So, is the wine any good? Emphatically yes! Although it is not specified on the bottle, this Rose is likely a blend of Pinot Gris and Merlot grapes, both of which are grown at the Harayama farm. The color is a bright ruby red and the taste tart, fresh and lively. In some respect, this wine is closer to a Beaujolais Nouveau than to the classic image of a Rose, such as the White Zinfandels that are popular in the United States. At 12 percent alcohol, you can have some lunch and not worry about your afternoon appointments – although it is so drinkable you may find yourself finishing the bottle.
Price 2600 yen
Available online here or through furusato nozei here. The latter requires that 9000 yen of local taxes owed to Tokyo (for example) be transferred to the Hara Town municipality. In return, you receive a bottle of “O-Sampo”. Do the math – this is a real bargain!
Gaku Farm and Winery Kar Rose Pinot Gris 2020
Like the Harayama winery, the Gaku Farm and Winery is a newcomer to the Nagano wine scene. The farm just received its license to make wine in September of last year and the young owner is a graduate of the Shiojiri Wine Academy, a technical school established in 2014 with municipal support to provide training for the next generation of winemakers.
Shiojiri city’s support for winemakers is no accident. Although the Chikumagawa wine area located around Nagano and Ueda cities has recently grown in prominence, Shiojiri takes pride in its long history as a center for wine in Japan. In the prewar era, Suntory produced Akadama, the first widely popular Japanese-made wine, at a plant that it opened in Shiojiri in 1936. The three-day Shiojiri wine festival held annually in May is among the largest in Japan.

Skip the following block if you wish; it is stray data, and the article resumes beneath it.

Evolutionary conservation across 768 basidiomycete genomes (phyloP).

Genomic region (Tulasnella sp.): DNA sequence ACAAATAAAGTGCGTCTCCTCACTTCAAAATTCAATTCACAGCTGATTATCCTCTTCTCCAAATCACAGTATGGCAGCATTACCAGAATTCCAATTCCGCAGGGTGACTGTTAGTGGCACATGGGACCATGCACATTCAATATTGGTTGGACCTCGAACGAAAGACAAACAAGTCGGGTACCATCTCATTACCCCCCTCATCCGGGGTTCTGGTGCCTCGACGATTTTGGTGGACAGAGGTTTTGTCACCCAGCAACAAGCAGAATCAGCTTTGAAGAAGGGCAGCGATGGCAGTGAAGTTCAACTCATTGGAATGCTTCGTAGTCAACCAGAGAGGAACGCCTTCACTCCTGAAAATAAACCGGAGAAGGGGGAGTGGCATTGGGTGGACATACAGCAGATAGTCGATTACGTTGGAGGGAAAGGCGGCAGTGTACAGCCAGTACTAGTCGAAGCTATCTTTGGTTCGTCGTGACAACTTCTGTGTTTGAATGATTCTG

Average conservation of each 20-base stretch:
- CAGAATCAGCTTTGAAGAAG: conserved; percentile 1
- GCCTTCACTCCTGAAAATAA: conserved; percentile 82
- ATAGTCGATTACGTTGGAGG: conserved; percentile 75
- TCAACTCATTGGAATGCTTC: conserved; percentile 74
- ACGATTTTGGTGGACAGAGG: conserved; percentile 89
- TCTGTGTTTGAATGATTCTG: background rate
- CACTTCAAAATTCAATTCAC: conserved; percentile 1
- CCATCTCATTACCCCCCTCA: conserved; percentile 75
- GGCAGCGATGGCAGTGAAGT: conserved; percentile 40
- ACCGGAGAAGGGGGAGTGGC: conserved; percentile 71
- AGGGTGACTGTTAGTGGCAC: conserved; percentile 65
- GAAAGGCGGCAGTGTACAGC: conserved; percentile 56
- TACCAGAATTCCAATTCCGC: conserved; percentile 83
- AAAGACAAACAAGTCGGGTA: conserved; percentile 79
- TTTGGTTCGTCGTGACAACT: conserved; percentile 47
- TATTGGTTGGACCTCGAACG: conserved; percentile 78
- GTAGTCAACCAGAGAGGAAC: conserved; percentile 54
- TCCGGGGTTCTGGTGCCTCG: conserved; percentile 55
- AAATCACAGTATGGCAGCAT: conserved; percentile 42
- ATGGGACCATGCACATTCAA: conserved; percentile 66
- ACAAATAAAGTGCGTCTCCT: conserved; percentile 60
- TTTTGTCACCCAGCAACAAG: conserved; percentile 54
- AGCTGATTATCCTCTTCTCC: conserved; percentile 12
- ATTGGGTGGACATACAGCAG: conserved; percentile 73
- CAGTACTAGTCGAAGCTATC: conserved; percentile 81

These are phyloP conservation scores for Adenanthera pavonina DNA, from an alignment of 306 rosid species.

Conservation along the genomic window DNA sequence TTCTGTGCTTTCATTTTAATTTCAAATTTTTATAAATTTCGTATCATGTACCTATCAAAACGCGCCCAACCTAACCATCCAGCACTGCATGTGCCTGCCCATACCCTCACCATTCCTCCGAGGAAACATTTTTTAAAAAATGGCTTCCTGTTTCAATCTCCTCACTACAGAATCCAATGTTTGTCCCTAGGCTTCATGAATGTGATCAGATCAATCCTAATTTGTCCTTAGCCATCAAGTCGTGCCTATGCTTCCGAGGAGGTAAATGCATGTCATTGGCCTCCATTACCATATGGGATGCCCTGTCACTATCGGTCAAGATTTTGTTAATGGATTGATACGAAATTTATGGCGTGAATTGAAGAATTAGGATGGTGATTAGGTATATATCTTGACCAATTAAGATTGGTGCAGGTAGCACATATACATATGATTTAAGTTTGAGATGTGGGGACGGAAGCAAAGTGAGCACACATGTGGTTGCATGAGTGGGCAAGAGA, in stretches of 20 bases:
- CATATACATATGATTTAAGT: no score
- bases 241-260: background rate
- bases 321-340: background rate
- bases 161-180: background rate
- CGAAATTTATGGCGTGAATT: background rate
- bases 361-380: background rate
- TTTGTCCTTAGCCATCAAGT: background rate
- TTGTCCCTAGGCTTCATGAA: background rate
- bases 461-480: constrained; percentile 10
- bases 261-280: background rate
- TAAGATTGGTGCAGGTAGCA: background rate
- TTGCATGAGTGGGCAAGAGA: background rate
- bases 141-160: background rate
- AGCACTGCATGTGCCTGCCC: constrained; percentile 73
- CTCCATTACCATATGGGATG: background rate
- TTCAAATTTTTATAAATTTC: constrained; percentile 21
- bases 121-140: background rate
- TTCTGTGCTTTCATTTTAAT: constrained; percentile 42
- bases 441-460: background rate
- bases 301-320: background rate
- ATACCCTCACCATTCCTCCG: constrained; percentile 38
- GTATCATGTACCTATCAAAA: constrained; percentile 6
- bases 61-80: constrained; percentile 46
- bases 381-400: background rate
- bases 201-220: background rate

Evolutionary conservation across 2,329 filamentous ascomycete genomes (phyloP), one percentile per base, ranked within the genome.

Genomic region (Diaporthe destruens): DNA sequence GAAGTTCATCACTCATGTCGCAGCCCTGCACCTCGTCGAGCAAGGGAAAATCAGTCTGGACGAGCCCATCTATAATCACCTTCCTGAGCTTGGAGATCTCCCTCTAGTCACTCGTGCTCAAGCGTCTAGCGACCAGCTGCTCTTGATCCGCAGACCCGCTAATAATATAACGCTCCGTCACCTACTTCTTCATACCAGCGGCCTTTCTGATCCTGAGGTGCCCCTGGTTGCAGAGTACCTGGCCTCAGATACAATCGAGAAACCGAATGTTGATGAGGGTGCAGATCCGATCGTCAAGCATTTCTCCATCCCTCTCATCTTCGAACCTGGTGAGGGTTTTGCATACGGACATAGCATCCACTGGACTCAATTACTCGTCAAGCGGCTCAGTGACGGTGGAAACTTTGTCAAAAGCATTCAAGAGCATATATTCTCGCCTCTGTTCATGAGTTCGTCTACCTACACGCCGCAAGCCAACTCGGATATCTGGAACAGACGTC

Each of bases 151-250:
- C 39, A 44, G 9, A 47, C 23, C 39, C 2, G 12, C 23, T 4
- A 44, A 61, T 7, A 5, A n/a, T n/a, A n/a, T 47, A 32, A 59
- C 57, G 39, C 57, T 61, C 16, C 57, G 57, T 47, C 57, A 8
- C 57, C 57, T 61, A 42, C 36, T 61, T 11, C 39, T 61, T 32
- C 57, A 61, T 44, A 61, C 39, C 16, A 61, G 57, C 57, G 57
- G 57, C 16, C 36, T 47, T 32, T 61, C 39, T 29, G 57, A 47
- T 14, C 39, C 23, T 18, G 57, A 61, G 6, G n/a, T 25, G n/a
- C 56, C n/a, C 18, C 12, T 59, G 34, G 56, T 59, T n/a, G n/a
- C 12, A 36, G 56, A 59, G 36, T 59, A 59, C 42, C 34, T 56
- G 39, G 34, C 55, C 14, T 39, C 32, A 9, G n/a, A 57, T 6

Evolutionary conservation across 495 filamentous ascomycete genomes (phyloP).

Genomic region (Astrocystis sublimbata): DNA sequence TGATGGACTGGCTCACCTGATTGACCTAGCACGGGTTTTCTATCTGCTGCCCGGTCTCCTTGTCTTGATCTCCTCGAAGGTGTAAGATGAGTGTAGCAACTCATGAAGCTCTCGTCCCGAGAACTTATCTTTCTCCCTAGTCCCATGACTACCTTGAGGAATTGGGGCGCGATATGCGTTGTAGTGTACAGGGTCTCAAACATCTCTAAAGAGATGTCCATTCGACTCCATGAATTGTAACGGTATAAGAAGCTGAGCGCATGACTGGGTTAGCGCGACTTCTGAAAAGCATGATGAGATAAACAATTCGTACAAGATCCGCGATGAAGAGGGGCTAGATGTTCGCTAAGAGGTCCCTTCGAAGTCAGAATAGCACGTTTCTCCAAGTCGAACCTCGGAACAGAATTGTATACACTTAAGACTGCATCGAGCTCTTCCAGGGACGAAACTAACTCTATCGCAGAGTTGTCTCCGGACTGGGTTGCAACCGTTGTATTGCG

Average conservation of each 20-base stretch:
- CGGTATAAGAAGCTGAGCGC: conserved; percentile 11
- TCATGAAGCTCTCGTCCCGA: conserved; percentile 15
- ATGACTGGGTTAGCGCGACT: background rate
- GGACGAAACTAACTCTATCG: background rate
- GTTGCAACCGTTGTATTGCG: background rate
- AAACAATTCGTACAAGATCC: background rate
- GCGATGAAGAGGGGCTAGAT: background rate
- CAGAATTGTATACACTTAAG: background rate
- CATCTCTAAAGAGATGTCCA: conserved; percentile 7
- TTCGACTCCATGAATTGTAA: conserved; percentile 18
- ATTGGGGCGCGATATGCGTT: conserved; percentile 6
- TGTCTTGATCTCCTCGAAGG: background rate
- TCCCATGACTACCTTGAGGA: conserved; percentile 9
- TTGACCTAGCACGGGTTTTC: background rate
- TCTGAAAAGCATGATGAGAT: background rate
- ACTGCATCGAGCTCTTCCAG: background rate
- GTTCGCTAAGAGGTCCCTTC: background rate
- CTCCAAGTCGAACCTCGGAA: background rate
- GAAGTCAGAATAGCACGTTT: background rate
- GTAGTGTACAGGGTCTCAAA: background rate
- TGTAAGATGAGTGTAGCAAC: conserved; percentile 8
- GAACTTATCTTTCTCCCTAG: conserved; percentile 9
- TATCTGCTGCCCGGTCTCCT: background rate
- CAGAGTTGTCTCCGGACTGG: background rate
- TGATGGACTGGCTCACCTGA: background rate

Many prominent wineries are located in Shiojiri, including Suntory, Chateau Mercia, ALPS, Izutsu, and Goichi. Gaku Farms is the newest entrant and is still experimenting with what grapes will work best, planting Sauvignon Blanc, Pinot Gris, Chardonnay, Syrah, Cabernet Franc and Merlot along with apples (to use for cider to make some money!) The operation is (accurately) self-described as a “garage winery.”
But the odds favor success. A big reason is that Gaku Farm and Winery owns land in the Iwadenohara district of Shiojiri City. This is widely considered among the best wine growing areas of Nagano. That is why we are not surprised that Gaku Farm and Winery’s first wine is delicious! The wine is a beautiful salmon color with flavors of peach, lemon, and herbs. It also had unusual depth for a Rose and its 13 percent alcohol is augmented by a sweet and satisfying finish. This Rose can be invited to dinner!
This said, the wine was a bit closed when first opened and the winemaker recommends letting it sit for day or two after uncorking for the flavors to fully develop. We let the wine sit in the fridge after opening for a couple of hours and were happy from the first taste – and the wine was even better on the next day.
The wine was just released at the start of June and is already sold out on the winery’s online site. The wine is not yet registered for the “furusato nozei” program, but you will likely be able to find a bottle or two at one of the larger wine merchants in Tokyo or Nagano.
Price 3080 yen
Contact the winery here for a list of retail outlet as well as to see if they have a few extra bottles that they might be able to sell to a motivated buyer.